Researchers at the University of Minnesota are zeroing in on the time and temperature needed to pasteurize colostrum without losing any Immunoglobulin G (IgG). Current batch-pasteurization methods result in a loss of about 25 percent to 30 percent of the IgG in colostrum.

So far, they have determined the temperature just below what destroys the IgG in milk. Now they are trying to determine the exact time to cook the milk in order to destroy pathogens present. “If you can pasteurize an egg in a shell to kill salmonella, there has to be a way to pasteurize colostrum and not lose IgG,” says veterinarian Sandra Godden.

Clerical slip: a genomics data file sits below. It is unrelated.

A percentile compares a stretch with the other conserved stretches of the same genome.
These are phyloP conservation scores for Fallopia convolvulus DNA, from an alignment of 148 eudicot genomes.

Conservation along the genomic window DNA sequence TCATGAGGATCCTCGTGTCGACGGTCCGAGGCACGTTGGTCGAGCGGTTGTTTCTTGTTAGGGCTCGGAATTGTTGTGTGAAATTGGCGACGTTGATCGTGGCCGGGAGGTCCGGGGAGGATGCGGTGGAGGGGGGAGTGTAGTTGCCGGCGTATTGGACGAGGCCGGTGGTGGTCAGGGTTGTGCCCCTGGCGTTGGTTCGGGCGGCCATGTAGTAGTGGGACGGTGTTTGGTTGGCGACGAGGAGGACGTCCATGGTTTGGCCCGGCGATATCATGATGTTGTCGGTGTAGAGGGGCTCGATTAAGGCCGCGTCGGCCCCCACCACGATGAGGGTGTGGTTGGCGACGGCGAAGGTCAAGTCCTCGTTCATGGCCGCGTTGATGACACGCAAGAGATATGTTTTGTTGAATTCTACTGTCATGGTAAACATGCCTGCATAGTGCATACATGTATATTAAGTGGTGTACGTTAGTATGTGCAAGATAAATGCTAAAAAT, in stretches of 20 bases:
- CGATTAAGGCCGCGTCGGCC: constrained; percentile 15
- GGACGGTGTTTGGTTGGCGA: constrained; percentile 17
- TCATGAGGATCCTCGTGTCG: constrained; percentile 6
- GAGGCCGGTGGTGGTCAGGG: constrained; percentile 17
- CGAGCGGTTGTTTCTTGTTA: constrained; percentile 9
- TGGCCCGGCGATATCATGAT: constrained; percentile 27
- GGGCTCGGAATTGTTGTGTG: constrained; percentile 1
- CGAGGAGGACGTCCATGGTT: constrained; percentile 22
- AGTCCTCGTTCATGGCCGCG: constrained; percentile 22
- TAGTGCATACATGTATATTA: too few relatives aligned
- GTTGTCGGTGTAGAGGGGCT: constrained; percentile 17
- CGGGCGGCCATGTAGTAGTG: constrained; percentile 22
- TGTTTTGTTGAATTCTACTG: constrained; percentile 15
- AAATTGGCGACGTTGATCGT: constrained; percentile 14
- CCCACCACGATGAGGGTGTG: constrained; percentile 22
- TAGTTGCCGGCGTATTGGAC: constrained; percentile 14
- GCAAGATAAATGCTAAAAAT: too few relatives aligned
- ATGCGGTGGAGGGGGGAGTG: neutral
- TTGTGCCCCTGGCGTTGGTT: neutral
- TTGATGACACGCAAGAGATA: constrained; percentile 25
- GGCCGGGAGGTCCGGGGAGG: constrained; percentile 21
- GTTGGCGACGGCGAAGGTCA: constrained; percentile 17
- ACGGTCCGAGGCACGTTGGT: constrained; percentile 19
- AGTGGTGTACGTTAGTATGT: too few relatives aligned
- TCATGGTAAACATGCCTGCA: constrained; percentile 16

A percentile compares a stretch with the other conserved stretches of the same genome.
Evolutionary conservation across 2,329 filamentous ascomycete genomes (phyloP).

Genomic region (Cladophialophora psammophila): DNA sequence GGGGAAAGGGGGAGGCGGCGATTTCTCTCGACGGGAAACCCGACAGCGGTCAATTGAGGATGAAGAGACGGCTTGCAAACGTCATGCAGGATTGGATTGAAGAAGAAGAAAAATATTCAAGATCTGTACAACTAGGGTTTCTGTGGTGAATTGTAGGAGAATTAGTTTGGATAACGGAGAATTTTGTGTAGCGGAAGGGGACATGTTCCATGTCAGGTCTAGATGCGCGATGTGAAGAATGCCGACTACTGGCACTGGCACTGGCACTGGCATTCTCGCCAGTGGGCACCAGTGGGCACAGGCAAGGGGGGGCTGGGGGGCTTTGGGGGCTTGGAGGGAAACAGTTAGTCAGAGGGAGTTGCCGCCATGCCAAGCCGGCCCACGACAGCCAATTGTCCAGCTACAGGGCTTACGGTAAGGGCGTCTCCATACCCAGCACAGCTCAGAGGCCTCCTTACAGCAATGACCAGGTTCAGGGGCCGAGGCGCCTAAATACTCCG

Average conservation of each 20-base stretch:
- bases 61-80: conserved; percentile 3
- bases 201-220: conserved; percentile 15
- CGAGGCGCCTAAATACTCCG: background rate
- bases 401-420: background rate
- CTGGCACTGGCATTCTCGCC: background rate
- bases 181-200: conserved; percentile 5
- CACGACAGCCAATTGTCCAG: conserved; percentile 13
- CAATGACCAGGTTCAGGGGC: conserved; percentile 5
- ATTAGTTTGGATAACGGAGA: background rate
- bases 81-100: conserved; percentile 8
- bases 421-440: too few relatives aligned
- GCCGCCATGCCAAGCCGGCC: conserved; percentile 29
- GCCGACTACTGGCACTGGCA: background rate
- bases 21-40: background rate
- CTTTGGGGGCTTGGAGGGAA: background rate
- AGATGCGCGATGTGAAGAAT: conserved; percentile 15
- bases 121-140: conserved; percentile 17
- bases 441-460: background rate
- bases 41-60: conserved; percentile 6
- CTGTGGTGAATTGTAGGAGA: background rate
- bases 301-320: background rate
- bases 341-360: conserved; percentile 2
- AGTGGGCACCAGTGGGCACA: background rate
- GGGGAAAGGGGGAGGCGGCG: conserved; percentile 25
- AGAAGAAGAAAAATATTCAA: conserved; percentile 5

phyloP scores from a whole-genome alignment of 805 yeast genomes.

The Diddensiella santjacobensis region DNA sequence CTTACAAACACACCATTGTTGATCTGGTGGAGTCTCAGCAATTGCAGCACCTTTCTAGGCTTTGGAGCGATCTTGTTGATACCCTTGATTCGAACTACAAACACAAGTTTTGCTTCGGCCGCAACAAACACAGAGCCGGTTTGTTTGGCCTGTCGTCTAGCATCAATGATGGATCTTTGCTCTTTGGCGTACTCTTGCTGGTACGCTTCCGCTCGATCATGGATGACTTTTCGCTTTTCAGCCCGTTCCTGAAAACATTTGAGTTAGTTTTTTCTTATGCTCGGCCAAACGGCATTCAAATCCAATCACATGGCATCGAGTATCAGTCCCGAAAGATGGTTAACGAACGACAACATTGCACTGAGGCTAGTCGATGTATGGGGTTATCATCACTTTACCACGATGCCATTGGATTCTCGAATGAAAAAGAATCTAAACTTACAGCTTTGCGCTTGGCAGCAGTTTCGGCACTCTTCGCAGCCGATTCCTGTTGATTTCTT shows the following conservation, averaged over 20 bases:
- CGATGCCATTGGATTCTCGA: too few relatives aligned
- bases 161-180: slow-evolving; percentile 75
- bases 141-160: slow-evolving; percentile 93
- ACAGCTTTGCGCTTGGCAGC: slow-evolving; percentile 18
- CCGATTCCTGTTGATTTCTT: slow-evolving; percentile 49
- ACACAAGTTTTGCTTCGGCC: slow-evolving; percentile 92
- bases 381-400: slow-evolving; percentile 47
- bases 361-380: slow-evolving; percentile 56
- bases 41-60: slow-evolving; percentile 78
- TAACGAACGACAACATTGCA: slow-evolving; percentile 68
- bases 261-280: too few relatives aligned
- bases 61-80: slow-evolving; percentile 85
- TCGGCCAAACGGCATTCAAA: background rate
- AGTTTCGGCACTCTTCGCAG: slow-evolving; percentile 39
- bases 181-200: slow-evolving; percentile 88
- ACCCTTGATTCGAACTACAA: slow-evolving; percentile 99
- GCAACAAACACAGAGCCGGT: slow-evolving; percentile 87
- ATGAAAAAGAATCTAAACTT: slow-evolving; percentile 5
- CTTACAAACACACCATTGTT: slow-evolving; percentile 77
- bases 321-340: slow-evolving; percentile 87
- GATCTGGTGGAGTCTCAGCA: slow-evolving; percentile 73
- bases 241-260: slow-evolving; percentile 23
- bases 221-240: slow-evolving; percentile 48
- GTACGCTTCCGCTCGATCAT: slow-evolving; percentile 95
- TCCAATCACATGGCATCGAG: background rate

Her team hopes to have an answer early this summer.